Ethics in Brief

Ethics in Brief is designed to present ethical issues that practitioners might well face on a daily basis. It is a service of the Legal Ethics Committee of the San Diego County Bar Association for SDCBA members.

The Digital Two-Edged Sword

Admit it, digital technology has made life a lot more convenient. Even technology neophytes, hunting and pecking on iPads on a Friday afternoon, can sit at home or elsewhere and respond to clients’ emails as if toiling away in a downtown tower.

Then the State Bar posed the question: what are a lawyer’s ethical responsibilities when handling discovery of digitally stored information? Does, one asks, “digital” alter the ethics equation? In a June 26, 2015, formal ethics opinion, the State Bar answered that question.1 For many of us, that answer is, in short, “yes.”

The opinion concludes that the obligations of a lawyer’s duty of competence—Rule of Professional Conduct 3-110—evolve as new technologies develop and find their way into our practice. When it comes to litigation, competence requires, at a minimum, “a basic understanding of, and facility with, issues relating to e-discovery,” including discovery of ESI. That duty may even require in particular instances a higher level of technical knowledge and ability, depending on the e-discovery issues involved and the nature of the ESI.

What about the experienced trial lawyer? Even she or he may have to seek help in cases involving ESI. Why? Because, realistically, since more than 95% of all information, including email communication, is now stored only digitally, every case involves ESI; all discovery is now in some respect e-discovery. The digital sword does have two edges.

What’s a lawyer to do to remain in ethical good grace? Rule 3-110 gives three options to those of us who lack the required technical competence comfortably to address e-discovery issues: (1) we can acquire the necessary skill—difficult for many, especially on short notice; (2) we can associate with or consult someone who has the skill: another lawyer or a consultant; 2 or (3) we can decline the representation—no one wants this as our first choice.

What are the risks of plowing ahead alone? Recent cases underscore that the greatest danger from less than competent handling of a client’s ESI is disclosure of confidential, privileged or sensitive information. The fallout? Malpractice and breach of fiduciary claims against the lawyers, with the former clients relying on Rule 3-110’s competence requirement and section 6068(e)(1)’s mandate “to maintain inviolate the confidence, and at every peril to himself and herself to preserve the secrets, of his or her clients.”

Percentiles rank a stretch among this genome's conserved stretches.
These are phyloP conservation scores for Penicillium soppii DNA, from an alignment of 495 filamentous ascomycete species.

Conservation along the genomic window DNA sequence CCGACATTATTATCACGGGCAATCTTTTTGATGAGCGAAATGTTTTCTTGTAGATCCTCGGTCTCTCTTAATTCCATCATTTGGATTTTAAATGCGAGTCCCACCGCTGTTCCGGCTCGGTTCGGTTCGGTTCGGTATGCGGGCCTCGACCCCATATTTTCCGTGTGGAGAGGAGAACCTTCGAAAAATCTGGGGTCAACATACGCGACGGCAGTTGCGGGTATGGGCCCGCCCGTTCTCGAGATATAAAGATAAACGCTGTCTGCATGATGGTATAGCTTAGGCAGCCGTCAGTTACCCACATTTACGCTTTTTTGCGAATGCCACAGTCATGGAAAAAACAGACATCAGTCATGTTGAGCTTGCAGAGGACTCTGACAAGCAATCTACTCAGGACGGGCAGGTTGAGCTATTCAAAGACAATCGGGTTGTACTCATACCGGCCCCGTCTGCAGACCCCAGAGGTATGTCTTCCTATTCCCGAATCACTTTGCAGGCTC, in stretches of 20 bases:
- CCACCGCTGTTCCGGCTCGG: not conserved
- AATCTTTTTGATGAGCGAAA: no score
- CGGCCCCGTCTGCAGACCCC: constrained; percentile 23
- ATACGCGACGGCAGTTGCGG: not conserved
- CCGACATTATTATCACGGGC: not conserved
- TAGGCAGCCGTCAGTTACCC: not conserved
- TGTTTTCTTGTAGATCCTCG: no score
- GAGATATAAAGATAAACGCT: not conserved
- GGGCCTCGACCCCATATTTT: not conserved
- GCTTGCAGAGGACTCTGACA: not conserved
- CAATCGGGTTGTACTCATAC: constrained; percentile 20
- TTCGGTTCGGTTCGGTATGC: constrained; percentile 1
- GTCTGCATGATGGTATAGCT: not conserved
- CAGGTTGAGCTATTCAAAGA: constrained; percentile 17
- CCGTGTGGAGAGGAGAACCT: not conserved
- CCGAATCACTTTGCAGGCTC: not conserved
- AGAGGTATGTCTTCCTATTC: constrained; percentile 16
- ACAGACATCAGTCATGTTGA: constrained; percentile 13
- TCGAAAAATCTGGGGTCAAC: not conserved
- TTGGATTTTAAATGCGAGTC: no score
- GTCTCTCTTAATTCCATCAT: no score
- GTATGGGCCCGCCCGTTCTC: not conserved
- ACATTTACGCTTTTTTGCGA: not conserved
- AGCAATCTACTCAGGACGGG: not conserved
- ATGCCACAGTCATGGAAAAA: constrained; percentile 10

State Bar opinions are only guidance, but experts at trial and courts can rely on them as authoritative, along with the rules themselves, to frame a lawyer’s “duty” for purposes of fiduciary duty and its claimed breach. So we should understand what the new COPRAC opinion teaches.3

Fortunately, the rule itself and the COPRAC opinion give a ready solution to lawyers who do not have the requisite technical competence: simply consult on digital information issues with another lawyer who does. Further good news: the San Diego bar has among its members that expertise.

Cicero’s “O tempora o mores” may still apply. While times and practices may change, we don’t decry them; we embrace and evolve with those changes while keeping fundamental ethical principles steadfast.

-- Edward J. McIntyre


1   State Bar Form. Opn. 2015-193, issued by COPRAC, the State Bar’s Standing Committee on Professional Responsibility and Conduct.

2   Consulting with another lawyer with the technical skill gives the added protection of confidentiality that Bus. & Prof Code section 6068(e)(1) and Rule 3-100 mandate; a consultant’s agreement arguably lacks this layer of client protection.

3   For COPRAC 2015-192, see the State Bar website, The SDCBA Legal Ethics Committee’s opinion 2012-1 addressed the same issues and came to the same conclusions concerning competence and confidentiality. In addition the opinion addressed the impact of digital technology on the duties of communication (Rule 3-500) and candor to the court (Rule 5-200); it can be found at 

**No portion of this summary is intended to constitute legal advice. Be sure to perform independent research and analysis. Any views expressed are those of the author only and not of the SDCBA or its Legal Ethics Committee.**